It is painful to find the last words for this essay in memory of Matti Kuusi. How does one take leave from such an intellectual giant? Of course he will be missed by all of us who knew him personally, but he will be remembered and appreciated also by all of those who never had the fortune to meet him in Helsinki or at a conference. Generations of proverb scholars will benefit from the insights and wisdom of Matti Kuusi, and when they will look back on the 20th century, they will mention his name together with Archer Taylor, Grigorii L’vovich Permiakov, and Bartlett Jere Whiting. – There is no doubt, dear and revered Matti Kuusi from Helsinki, that you are one of the greatest proverb scholars ever, whose writings and life are proof that proverbs are indeed “monumenta humana”.
Paremiological and Paremiographical Publications by Matti Kuusi:
- “Vanhin suomalaisten sananlaskujen kokoelma.” Kalevalaseuran Vuosikirja, 31 (1951), 64-86.
- “Esivanhempiemme kymmenen käskyä.” Kalevalaseuran Vuosikirja, 32 (1952), 78-85.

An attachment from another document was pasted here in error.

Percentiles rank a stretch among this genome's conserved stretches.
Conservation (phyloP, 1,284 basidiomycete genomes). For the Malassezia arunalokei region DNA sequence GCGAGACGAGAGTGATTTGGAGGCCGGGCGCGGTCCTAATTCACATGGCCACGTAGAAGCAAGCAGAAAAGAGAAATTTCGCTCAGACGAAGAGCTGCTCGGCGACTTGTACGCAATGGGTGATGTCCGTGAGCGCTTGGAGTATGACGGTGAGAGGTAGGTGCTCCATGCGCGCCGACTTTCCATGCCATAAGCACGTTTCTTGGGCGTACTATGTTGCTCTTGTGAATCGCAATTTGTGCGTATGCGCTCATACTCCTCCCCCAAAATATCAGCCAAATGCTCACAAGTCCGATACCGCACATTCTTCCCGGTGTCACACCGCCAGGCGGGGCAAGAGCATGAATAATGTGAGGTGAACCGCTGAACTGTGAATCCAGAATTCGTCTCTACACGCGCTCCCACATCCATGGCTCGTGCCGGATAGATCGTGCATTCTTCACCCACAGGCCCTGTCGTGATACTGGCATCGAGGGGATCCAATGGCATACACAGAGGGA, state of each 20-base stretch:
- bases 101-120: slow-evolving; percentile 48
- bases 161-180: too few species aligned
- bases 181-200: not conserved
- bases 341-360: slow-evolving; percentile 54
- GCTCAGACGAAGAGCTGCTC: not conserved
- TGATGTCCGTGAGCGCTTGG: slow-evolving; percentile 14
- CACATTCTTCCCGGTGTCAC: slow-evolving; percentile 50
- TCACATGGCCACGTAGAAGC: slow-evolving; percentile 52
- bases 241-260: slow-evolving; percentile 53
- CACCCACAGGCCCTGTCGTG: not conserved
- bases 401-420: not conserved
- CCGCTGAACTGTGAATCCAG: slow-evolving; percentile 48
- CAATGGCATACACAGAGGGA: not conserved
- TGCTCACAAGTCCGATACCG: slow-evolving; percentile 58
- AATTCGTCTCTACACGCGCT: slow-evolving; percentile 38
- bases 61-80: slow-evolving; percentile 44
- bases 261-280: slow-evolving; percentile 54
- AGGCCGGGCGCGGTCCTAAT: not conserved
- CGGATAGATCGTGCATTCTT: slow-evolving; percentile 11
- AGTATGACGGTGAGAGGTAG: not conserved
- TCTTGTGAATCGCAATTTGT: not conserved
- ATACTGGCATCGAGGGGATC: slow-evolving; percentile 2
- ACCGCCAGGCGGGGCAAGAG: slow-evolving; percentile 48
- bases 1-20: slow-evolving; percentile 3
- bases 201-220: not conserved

- “Sananparsien suosionmuutoksista.” Virittäjä, 57 (1953), 337-345. In English translation as “Variations in the Popularity of Finnish Proverbs” in M. Kuusi, Mind and Form in Folklore: Selected Articles. Ed. Henni Ilomäki. Helsinki: Suomalaisen Kirjallisuuden Seura, 1994. 114-122.
- Vanhan kansan sananlaskuviisaus. Suomalaisia elämänobjeita, kansanaforismeja, lentäviä lauseita ja kokkapuheita vuosilta 1544-1826. Porvoo: Werner Söderström, 1953. 3rd reprint 1990. 539 pp.
- Sananlaskut ja puheenparret. Helsinki: Suomalaisen Kirjallisuuden Seura, 1954. 181 pp. Chapter 25 on “Kristillistä ja ei-kristillistä” (pp. 86-90) and chapter 40 on “Perikuvat ja formulat” (pp. 139-142) also in English translation as “Basic Images and Formulae” and “Christian and non-Christian (Proverbs)” in M. Kuusi, Mind and Form in Folklore: Selected Essays. Ed. Henni Ilomäki. Helsinki: Suomalaisen Kirjallisuuden Seura, 1994. 145-147 and 142-144 respectively.